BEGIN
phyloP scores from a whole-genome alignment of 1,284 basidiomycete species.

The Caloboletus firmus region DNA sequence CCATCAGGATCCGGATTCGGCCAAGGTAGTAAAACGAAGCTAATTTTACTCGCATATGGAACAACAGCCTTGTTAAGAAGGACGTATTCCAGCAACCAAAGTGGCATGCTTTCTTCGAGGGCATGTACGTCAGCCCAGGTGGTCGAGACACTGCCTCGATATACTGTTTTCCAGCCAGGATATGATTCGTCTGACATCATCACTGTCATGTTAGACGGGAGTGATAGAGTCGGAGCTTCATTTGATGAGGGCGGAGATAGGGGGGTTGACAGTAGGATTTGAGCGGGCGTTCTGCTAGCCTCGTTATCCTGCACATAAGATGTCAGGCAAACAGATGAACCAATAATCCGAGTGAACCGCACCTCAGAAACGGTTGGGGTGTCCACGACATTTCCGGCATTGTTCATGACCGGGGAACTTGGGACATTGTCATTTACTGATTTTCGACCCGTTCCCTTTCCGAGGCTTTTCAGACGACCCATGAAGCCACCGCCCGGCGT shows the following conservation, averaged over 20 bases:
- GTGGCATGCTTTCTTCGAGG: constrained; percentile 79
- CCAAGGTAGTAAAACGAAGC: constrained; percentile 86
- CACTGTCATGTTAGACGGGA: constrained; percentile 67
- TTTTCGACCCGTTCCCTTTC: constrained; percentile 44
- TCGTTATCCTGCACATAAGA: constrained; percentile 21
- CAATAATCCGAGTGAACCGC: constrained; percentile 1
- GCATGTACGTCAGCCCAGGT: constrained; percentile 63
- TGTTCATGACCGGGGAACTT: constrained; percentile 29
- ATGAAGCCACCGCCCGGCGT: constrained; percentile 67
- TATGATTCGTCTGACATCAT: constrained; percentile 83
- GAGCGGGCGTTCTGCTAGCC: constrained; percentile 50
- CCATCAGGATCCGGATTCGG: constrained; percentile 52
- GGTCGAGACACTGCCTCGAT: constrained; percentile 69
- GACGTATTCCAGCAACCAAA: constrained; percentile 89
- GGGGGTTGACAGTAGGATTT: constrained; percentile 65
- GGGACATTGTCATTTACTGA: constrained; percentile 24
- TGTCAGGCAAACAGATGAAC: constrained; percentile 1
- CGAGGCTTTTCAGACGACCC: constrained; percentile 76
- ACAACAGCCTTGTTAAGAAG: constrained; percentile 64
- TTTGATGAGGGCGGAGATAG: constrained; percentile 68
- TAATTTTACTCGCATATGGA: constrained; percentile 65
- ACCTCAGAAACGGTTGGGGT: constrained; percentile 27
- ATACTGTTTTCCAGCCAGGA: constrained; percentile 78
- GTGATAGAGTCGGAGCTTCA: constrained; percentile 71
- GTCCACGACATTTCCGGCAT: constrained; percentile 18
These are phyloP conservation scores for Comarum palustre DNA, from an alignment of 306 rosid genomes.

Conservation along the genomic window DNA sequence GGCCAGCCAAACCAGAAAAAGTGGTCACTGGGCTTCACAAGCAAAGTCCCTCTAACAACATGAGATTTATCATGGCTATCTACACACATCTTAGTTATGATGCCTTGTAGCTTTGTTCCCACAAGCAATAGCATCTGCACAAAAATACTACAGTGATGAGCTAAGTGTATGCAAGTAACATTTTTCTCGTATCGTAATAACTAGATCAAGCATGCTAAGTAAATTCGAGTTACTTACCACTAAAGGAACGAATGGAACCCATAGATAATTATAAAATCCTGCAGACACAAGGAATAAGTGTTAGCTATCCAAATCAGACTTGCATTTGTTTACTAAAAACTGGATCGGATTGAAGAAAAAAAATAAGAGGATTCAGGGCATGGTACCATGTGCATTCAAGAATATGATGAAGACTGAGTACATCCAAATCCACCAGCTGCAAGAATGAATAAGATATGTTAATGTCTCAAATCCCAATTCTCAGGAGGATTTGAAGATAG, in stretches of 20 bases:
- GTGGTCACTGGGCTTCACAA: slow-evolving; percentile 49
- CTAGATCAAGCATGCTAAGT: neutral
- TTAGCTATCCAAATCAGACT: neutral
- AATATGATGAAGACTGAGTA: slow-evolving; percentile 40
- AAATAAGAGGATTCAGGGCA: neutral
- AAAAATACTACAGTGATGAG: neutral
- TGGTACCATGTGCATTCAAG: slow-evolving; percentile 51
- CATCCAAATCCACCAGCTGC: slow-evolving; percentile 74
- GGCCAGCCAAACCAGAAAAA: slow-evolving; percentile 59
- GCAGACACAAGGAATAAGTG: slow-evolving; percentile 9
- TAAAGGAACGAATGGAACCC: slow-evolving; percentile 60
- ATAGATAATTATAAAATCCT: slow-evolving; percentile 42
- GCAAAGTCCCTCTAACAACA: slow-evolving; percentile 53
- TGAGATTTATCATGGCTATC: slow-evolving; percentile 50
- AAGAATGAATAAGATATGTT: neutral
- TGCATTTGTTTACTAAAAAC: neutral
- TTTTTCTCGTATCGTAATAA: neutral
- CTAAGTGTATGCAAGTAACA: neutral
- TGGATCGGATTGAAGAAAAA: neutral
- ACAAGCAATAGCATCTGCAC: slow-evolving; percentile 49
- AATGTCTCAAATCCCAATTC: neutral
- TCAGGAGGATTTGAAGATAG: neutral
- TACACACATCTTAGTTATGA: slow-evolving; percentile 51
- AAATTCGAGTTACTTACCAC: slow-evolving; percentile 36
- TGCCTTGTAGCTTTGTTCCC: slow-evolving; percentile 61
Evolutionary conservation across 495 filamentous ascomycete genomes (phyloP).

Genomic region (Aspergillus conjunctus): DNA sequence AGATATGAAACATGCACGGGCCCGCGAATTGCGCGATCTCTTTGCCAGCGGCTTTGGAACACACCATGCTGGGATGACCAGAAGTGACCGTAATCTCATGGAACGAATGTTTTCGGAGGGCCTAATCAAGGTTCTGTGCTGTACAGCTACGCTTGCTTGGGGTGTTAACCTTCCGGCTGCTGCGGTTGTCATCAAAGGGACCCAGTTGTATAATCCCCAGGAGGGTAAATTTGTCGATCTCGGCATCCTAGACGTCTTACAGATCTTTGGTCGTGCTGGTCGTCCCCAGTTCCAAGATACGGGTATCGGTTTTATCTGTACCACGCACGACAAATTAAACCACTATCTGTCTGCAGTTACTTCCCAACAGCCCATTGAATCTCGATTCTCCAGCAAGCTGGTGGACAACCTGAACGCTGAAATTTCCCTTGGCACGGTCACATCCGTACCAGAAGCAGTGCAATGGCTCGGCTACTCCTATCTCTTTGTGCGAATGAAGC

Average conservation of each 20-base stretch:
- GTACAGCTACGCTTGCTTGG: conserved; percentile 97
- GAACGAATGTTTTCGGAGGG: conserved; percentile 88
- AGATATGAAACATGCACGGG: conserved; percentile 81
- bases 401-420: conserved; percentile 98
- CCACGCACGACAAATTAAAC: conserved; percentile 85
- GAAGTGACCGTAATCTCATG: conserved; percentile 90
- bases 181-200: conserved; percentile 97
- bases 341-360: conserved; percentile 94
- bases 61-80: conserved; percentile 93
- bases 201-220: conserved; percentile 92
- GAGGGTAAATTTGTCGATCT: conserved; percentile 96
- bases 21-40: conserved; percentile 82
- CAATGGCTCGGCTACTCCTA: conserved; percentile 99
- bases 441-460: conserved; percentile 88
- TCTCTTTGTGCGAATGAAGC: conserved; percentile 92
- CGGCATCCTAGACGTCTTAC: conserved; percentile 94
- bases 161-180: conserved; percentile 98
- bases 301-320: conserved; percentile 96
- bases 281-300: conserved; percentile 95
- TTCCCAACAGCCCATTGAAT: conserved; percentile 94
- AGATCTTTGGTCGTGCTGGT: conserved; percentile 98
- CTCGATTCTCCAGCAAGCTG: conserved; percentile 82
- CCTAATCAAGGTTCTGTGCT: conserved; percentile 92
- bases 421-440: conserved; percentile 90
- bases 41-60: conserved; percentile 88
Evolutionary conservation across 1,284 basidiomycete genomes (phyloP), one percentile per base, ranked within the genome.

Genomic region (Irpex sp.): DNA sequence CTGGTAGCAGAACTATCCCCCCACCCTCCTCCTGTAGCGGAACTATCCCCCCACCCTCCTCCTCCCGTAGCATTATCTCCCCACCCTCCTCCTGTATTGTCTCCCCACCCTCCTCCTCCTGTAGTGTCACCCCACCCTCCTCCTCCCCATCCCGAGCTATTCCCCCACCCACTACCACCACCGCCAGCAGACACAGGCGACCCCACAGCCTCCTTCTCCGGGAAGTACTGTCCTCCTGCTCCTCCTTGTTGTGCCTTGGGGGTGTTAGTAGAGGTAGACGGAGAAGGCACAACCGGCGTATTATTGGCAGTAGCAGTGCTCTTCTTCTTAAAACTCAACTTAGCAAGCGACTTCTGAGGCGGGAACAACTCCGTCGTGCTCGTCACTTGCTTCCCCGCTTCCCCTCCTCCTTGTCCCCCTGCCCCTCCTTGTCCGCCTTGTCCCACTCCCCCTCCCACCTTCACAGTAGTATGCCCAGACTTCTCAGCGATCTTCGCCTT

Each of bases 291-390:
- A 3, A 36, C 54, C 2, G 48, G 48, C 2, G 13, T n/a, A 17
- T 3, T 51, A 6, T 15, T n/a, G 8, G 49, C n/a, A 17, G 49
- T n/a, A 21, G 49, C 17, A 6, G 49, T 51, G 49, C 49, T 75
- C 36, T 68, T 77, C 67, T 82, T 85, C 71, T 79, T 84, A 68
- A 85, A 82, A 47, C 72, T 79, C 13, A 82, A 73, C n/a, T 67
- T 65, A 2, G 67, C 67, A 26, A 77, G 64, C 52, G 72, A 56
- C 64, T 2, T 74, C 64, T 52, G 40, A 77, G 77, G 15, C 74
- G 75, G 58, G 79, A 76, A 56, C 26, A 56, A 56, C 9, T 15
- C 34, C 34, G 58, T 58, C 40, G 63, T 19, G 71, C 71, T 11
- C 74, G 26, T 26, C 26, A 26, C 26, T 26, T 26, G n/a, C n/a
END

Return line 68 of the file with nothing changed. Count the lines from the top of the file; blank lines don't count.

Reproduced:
- GAGGGTAAATTTGTCGATCT: conserved; percentile 96